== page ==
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Air Bunga, the Fountain of Youth in the Krayan Highlands

The Fountain of Youth for Krayan Highlands is rather accessible.

Tales of the fountain of youth have been recounted across the world for centuries. Supposedly, it is a spring that restores the youth of anyone who drinks or bathes in its water.

Up on the valley of Krayan Highlands in North Kalimantan, Indonesia, there is a small stream which might be the local equivalent of the fountain of youth.

Located at an altitude between 760m and 1200m, the Krayan Highlands in the Heart of Borneo is an important site to maintain the sustainability of Borneo’s last remaining of rainforests.

The Dayak Lundayeh people there call it Air Bunga (or flower water in Indonesian language).

It is water that flows from a small stream named Ba’ Sarang near the village of Tang Paye.

Wash your face with Air Bunga and you might wash away some wrinkles.
Air Bunga, the healing water used for generations
Besides washing your face, you can also drink the water straight from the bamboo pipes.

Located about 5-minutes walk from the village hall, the water has been used for generations by Lundayeh people living in the Krayan Highlands.

Just like the Fountain of Youth, the locals believe the water has anti-aging properties as well as healing powers.

According to local guide Alex Ballang, the locals would collect the water and keep some for storage at home.

Those who live in the surrounding villages besides Tang Payeh, would also come and take some Air Bunga for various reasons.

“If you have itchiness on your body or even your eyes, you can take a bath using this water or go to the stream to take a dip,” Alex said.

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The locals also use it to clean their wounds, believing it would prevent infections.

Besides using Air Bunga externally, the locals also consume it believing it would cure minor sicknesses such as stomachache.

Some even use the water for daily activities such as cooking.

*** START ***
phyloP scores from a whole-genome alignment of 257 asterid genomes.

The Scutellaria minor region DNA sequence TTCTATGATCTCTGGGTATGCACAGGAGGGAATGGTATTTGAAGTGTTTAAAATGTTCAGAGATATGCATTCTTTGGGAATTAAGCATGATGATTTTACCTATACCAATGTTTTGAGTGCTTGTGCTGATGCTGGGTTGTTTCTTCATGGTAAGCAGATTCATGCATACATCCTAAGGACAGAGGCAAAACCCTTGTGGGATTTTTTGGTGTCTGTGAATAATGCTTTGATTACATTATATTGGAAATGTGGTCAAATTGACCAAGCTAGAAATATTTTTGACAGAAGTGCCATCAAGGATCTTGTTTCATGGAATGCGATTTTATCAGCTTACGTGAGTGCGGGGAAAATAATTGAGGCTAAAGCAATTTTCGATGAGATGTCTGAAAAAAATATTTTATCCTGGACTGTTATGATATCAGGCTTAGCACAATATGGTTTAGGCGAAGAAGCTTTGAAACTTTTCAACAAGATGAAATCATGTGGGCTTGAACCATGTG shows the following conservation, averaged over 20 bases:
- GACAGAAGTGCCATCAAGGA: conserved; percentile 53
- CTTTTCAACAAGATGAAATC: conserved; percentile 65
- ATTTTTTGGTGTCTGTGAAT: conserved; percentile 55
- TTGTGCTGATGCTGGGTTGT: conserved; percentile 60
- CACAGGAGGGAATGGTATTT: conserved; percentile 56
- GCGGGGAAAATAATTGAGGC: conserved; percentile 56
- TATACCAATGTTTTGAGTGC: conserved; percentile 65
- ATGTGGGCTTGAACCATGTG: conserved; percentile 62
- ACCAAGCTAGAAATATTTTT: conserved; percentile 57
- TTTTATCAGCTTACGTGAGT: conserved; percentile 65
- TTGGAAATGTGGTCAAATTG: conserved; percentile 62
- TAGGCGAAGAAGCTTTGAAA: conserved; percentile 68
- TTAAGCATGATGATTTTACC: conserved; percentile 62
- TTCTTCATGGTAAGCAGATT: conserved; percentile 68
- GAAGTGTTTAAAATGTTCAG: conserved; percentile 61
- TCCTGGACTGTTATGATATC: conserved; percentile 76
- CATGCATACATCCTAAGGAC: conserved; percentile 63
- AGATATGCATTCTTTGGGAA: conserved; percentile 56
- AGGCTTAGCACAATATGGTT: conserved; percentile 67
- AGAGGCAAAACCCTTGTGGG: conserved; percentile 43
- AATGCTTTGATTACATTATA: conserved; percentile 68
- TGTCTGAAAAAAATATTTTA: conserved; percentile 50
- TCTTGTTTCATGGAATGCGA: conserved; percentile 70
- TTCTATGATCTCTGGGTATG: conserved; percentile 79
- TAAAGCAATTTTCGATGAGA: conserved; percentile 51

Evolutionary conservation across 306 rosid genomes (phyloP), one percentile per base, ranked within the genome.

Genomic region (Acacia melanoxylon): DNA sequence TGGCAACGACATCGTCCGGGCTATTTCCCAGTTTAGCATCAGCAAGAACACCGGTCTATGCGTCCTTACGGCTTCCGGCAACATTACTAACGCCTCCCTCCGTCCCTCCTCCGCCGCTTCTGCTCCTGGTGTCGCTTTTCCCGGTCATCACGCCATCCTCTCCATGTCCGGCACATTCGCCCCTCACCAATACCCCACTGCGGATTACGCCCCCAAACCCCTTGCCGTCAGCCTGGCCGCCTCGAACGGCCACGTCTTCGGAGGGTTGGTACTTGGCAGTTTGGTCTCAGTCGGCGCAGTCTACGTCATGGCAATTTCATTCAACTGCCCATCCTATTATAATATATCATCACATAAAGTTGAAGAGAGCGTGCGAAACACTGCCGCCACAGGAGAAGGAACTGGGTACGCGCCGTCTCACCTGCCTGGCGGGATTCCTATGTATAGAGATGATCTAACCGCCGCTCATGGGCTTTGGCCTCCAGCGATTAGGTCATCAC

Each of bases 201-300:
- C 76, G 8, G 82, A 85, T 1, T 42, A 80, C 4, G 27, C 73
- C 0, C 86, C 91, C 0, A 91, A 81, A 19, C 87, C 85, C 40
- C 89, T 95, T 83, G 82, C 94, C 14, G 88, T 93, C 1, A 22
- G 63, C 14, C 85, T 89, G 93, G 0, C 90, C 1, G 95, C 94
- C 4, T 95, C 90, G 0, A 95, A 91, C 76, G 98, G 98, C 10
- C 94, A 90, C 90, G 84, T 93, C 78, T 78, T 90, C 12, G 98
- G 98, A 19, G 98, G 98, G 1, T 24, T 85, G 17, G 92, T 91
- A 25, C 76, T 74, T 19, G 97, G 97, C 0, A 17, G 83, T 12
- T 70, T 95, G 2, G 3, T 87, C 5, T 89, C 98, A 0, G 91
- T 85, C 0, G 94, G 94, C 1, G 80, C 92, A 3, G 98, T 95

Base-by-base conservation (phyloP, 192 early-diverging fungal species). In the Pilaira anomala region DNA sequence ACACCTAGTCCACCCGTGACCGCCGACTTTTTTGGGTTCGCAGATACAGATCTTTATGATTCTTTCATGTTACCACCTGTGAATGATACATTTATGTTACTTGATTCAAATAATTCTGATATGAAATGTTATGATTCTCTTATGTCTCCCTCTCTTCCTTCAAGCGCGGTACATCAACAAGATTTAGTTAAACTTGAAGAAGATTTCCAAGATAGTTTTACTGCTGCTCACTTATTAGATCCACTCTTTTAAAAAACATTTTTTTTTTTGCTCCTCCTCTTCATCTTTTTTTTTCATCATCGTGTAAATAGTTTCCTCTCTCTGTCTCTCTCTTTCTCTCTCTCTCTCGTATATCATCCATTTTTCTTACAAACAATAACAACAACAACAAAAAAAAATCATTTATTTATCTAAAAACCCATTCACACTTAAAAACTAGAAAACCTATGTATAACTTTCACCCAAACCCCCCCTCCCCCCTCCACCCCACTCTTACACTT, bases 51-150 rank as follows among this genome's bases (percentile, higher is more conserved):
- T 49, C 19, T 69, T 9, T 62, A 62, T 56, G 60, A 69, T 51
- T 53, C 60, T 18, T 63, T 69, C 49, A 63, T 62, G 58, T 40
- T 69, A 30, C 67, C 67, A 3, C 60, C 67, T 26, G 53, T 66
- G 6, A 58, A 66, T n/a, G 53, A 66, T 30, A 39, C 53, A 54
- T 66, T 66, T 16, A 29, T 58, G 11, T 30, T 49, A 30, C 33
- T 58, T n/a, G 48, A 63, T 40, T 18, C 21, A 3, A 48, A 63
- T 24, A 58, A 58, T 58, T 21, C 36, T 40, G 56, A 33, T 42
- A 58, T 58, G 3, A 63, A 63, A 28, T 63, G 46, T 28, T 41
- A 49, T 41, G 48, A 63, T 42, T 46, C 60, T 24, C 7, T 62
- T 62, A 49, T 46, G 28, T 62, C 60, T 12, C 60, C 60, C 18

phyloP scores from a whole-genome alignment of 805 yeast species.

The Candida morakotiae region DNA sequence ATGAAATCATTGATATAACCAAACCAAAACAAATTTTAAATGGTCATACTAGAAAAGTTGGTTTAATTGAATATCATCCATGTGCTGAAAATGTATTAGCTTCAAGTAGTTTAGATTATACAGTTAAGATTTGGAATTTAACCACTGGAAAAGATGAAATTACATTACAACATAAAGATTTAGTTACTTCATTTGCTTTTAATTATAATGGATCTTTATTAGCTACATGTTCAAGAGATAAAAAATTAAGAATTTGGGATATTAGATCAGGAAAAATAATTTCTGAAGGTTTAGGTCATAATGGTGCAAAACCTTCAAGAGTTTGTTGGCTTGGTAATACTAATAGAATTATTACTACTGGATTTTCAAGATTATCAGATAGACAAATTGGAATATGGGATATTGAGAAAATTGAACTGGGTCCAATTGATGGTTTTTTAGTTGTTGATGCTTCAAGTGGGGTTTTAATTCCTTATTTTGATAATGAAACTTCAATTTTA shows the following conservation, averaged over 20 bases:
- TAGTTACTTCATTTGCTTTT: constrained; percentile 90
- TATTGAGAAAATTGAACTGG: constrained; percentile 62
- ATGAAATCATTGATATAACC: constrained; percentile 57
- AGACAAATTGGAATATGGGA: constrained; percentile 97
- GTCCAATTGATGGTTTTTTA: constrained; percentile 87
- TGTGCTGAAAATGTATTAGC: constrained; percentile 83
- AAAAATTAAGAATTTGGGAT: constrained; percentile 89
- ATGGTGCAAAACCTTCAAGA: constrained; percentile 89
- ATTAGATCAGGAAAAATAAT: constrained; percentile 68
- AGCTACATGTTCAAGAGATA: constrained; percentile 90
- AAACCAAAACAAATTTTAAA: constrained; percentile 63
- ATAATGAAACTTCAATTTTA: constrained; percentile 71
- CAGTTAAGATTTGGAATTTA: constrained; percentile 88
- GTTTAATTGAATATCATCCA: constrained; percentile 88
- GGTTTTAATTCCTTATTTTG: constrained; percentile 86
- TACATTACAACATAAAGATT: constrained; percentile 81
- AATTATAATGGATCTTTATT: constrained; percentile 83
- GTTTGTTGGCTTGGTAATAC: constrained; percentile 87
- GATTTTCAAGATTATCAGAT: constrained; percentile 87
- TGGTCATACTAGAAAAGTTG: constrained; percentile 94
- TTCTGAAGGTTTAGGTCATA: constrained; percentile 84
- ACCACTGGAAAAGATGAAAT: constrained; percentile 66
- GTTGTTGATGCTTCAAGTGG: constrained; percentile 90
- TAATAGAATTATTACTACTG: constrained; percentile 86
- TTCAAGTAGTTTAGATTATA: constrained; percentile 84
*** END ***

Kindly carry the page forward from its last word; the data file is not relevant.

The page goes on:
Another reason why the locals believe that Air Bunga is a miraculous source of water, is that it never run dries even during drought season.

The water never run dries even during dry season.
Conserving Air Bunga
The walk to Ba’ Sarang requires visitors to stroll through paddy fields.

Nobody really knows how Air Bunga was discovered. Regardless, this traditional knowledge has been passed down for so long that the current generation decided to conserve the miraculous stream.

They built a small concrete dam to collect the water and use two simple bamboo pipes for the water to flow.

To maintain the place, the villagers do not allow any clearing of the forest near the stream.

Additionally, they are looking forward to the area to becoming a tourist attraction site. The villagers strongly suggest those who visit the place for the first time to bathe or wash their faces there. With that, the visitors can experience first-hand the healing properties of Air Bunga.

It does not matter if the water of Ba’ Sarang is truly miraculous or not, Air Bunga is another reason why the Heart of Borneo initiative is an area like no places in the world.

This initiative of Brunei, Indonesia and Malaysia aims to improve management and governance of protected areas while documenting important biodiversity areas that are conserved by local communities.

While it is important to protect an forest area for its environmental value, it is equally important to conserve it for its cultural value just like this Krayan Highlands’ Fountain of Youth.

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Whether it is truly the Fountain of Youth, it is still nice and chilling to wash your face with Air Bunga.
Patricia Hului
Patricia Hului is a Kayan who wants to live in a world where you can eat whatever you want and not gain weight. She grew up in Bintulu, Sarawak and graduated from the University Malaysia Sabah with a degree in Marine Science. She worked for The Borneo Post SEEDS, which is now defunct. When she's not writing, you can find her in a studio taking belly dance classes, hiking up a hill or browsing through Pinterest. Follow her on Instagram at @patriciahului, Facebook at Patricia Hului at Kajomag.com or Twitter at @patriciahului.
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